Coronavirus: FCA brings test case on business interruption insurance

Out-Law News | 12 Jun 2020 | 12:14 pm | 5 min. read

It is likely to take a ruling of the UK Supreme Court to provide legal clarity on the extent to which business interruption (BI) insurance cover applies in the context of the disruption stemming from the coronavirus crisis, an expert in insurance litigation has said.

Rebecca Carrera of Pinsent Masons, the law firm behind Out-Law, was commenting after the Financial Conduct Authority (FCA) published details of the test case it has lodged against eight insurers before the High Court in London in relation to BI insurance policies.

BI insurance policies traditionally cover loss of revenue or profit experienced by a business following damage to property and the cost of mitigating that disruption. Property damage, for example due to a storm or fire, is usually what acts as the trigger for the coverage. Businesses can take out extensions to BI cover, including cover for non-physical damage such as closure of premises or denial of access, or cover which explicitly related to infectious or contagious diseases. However, it is relatively uncommon for businesses to do so.

The FCA previously wrote to insurers in April explaining that it believes most BI policies do not provide cover for losses related to the Covid-19 pandemic. However, in a statement published on 10 June, the FCA said the test case can help provide clarity on the matter.

Ransome-Lewis Rebecca

Rebecca Carrera

Legal Director

Given the importance of the decision, an appeal looks almost certain and it is noteworthy that ... the parties envisage that this case is a likely candidate for a leapfrog appeal to the Supreme Court

"The issues surrounding BI policies are complex and have the potential to create ongoing uncertainty for both customers and firms," the FCA said. "The variation in the types of cover provided and wordings used mean it can be difficult to determine whether customers have cover and can make a valid claim. There are genuine doubts over the appropriate interpretation of the wording in some cases. This has led to uncertainty and disputes, with many customers who believe they have valid claims having these rejected by their insurer."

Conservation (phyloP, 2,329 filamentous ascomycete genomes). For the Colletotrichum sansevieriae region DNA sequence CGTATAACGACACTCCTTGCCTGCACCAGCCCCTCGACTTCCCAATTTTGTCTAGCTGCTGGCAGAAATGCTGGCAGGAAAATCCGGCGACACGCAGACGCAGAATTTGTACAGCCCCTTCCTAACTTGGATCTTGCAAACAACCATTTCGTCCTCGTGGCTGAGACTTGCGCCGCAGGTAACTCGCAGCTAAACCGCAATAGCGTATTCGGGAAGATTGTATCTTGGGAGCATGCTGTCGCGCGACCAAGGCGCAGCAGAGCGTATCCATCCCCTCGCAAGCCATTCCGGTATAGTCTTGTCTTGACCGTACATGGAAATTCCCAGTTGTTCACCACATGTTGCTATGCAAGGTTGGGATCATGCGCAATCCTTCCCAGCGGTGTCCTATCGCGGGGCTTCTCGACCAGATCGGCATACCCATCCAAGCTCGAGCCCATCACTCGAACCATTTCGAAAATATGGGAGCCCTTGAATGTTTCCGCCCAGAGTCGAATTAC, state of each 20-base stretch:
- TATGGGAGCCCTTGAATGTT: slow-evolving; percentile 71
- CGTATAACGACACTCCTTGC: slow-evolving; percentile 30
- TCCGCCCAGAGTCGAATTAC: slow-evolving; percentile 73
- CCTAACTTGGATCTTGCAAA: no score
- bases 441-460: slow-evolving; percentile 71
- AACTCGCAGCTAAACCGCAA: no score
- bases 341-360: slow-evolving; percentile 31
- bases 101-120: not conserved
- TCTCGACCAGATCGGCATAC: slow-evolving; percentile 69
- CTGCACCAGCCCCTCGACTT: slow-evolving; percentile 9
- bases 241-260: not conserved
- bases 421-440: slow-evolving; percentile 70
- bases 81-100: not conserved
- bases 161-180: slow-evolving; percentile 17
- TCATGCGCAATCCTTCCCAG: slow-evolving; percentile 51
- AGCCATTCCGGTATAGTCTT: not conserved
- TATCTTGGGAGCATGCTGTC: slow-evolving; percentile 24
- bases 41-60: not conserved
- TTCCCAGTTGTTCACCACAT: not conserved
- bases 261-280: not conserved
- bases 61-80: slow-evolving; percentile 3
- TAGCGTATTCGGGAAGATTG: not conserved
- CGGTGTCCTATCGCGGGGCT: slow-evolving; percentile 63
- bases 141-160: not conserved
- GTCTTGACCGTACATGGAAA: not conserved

"We believe the circumstances of the current coronavirus emergency, and its effect on businesses holding BI policies means this uncertainty needs to be resolved as quickly as possible. We intend to obtain court declarations as part of a test case, aimed at resolving the contractual uncertainty around the validity of many BI claims," it said.

Among the documents published by the FCA include its test case claim form, the particulars of claim, which specifies its written claim in detail in the case, as well as a representative sample of policy wordings which the regulator believes address the core clauses requiring interpretation by the court.

Carrera said that the areas of dispute that have arisen between insurers and policyholders include whether the wordings of BI policies were designed to cover pandemics, and whether losses in profit or revenue can be linked to an event covered by the policy. The question of what is meant where policies say that Covid-19 must be within the ‘vicinity’ of the insured business premises is also one of the questions for determination, she said.

Carrera said that the declarations sought by the FCA from the High Court are comprehensive and "address all the key areas of dispute".

"Those issues include whether Covid-19 is a human infectious and contagious disease, whether it can be said to have ‘occurred’ in the vicinity of an insured premises, whether government advice and mandates constitute public authority action, the application of exclusions, what causation hurdles the insured needs to overcome and the legal meaning of different wording in that context," Carrera said.